Five girls are mailed to Ms. Rapscott's school (their parents are far too busy to actually take them there) and arrive in the middle of an exciting storm. Unfortunately, one girl, Dahlia, gets lost along the way so the girls' first lesson is going to be finding Dahlia. Under Ms. Rapscott's tutelage they get Lost on Purpose and while they may not learn conventional lessons, they do find out things about themselves they never knew, as well as important life lessons.
I did like the humorous illustrations, some full-page, showing the girls' various adventures. The characterizations of the girls were funny and interesting, differentiating them without turning them into stereotypes. It was really enjoyable to watch how the girls grew into themselves and changed throughout their wacky adventures. I think, ultimately, I wanted a more clear-cut plot than this offered. The girls go on "adventures" that are really just wandering around, things magically change or they find themselves back at home, and then it's on to another lesson or adventure. I wanted a more linear story and would probably be a very bad pupil at Ms. Rapscott's school.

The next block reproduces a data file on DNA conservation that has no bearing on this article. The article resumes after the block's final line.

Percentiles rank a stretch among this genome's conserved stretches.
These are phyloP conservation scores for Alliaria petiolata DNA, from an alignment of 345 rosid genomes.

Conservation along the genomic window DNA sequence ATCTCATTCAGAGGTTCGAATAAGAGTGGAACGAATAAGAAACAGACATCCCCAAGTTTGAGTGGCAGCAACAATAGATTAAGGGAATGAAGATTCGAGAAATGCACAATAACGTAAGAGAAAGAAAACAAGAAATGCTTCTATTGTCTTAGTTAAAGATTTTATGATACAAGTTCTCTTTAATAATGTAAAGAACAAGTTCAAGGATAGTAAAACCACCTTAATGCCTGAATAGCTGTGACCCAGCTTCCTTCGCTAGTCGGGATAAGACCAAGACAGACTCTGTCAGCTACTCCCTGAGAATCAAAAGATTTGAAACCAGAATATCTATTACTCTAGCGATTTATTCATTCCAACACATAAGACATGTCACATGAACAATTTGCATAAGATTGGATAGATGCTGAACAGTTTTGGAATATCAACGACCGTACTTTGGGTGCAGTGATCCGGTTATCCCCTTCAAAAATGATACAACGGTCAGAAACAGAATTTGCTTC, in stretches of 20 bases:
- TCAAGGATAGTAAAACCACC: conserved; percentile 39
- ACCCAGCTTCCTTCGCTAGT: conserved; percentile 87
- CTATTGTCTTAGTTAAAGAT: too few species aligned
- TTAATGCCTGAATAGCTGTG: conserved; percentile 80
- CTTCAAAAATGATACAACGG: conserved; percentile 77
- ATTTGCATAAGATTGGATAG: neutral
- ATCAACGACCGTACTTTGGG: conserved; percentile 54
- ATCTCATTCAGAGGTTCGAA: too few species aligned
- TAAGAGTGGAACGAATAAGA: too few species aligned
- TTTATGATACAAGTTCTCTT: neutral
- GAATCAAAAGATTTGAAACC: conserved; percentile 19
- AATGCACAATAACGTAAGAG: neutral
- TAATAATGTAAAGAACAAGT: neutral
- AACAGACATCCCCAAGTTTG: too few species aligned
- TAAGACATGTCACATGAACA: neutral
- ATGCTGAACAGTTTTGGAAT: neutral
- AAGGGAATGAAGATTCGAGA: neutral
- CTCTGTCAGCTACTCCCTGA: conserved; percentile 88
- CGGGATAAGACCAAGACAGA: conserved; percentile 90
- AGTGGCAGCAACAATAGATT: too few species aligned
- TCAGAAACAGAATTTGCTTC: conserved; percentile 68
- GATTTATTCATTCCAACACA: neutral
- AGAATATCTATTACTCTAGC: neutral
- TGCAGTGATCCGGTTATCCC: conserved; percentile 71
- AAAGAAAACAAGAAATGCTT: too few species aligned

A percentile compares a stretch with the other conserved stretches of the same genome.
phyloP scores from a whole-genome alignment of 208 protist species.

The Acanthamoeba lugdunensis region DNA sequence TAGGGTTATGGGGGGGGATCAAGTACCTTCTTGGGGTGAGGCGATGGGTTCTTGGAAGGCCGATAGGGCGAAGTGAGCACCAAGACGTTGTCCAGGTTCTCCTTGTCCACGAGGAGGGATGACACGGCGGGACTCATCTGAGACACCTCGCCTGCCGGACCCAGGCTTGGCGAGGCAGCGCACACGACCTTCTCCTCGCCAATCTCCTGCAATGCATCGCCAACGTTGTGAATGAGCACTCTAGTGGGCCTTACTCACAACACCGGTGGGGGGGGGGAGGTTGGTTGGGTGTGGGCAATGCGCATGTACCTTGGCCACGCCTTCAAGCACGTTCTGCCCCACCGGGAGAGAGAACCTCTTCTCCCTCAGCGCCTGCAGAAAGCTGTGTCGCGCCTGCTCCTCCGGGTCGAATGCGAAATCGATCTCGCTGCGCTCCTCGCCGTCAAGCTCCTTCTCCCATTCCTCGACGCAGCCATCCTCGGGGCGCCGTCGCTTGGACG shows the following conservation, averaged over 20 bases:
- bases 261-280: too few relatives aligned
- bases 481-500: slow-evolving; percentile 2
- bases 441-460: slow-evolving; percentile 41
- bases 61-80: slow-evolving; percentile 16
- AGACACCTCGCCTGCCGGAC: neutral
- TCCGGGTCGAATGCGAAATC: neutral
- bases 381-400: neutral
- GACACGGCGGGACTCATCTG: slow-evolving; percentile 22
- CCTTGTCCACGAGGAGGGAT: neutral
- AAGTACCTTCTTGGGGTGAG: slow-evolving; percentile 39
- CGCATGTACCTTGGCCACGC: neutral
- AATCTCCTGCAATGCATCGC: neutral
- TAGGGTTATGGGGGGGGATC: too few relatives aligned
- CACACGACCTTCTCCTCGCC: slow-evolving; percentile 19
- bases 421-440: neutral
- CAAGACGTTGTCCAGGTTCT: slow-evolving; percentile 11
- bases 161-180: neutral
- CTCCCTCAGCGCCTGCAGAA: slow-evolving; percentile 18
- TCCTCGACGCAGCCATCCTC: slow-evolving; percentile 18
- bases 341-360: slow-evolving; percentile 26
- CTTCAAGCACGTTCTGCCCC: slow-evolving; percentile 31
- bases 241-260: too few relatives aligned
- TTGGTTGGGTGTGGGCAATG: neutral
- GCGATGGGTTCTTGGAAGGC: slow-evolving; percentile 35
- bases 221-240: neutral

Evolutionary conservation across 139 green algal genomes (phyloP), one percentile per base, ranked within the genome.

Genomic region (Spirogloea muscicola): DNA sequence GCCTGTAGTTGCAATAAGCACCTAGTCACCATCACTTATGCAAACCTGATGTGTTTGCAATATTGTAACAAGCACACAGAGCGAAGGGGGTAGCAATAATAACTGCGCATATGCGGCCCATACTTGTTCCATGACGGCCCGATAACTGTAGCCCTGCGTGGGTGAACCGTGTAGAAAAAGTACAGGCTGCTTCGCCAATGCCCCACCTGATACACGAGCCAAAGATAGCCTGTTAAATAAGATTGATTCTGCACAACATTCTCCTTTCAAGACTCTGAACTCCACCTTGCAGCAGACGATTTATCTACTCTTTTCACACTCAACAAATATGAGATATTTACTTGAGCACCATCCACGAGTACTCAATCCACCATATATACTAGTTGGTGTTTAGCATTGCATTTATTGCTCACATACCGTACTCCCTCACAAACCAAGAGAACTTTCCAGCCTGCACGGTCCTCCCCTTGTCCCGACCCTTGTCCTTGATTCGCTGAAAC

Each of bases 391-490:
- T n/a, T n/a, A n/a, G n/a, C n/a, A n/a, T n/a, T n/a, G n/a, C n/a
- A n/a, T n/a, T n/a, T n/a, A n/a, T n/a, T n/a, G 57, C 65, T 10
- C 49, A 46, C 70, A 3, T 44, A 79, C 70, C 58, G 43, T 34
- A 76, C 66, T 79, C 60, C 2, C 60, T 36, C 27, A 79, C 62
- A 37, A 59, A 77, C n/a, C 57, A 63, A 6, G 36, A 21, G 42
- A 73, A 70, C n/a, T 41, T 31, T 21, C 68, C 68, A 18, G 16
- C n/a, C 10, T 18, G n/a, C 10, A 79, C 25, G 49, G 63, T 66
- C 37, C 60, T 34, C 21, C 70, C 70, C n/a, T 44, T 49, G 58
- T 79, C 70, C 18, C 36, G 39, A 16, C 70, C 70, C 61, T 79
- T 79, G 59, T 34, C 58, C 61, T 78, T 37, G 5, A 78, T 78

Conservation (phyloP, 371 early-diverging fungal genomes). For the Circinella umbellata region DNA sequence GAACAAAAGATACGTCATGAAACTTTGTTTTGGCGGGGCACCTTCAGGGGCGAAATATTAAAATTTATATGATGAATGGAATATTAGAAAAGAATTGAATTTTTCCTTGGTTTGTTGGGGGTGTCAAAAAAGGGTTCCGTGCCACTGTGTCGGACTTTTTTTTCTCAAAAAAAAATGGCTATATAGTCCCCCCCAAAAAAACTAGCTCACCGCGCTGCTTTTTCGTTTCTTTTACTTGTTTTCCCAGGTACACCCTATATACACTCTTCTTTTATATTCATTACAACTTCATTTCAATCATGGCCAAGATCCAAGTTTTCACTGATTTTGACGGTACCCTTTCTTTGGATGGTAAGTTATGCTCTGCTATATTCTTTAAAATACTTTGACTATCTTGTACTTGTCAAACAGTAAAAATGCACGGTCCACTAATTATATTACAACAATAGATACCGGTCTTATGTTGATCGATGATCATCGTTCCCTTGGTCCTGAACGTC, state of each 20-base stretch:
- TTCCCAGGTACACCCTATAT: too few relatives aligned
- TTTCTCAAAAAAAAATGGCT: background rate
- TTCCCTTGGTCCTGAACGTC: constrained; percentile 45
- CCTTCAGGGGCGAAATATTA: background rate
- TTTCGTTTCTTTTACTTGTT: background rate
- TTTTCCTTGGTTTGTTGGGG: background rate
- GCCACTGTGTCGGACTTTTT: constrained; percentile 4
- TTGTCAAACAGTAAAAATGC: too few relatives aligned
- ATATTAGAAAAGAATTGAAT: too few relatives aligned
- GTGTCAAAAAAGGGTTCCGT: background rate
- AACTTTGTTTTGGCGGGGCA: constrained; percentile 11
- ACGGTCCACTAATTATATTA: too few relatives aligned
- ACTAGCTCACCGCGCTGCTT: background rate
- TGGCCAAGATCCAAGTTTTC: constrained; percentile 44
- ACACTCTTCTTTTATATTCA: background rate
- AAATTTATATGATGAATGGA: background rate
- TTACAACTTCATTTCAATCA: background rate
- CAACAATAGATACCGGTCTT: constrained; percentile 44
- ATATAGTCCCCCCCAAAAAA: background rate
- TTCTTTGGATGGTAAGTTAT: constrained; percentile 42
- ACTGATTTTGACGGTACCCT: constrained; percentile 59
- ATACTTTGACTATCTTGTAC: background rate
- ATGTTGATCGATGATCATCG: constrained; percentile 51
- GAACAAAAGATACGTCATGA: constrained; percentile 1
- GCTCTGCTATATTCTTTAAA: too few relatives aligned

Verdict: Will kids like this? Well, those looking for a funny adventure story about kids at school will probably be disappointed. Those who like more kooky, nonsensical-type stories, possibly fans of Series of Unfortunate Events, will probably really enjoy this. The art is attractive and kids are often not as wedded to the idea of linear story as adults are (or this adult anyways). So, it wasn't for me and I'd find it difficult to booktalk or recommend it, but if you have kids who are fans of the particular type of nonsense British authors often seem to produce, this will probably be a hit (and no, the author is not British but this felt very, very British to me).
ISBN: 9780803738225; Published 2015 by Dial/Penguin; Review copy provided by publisher; Donated to the library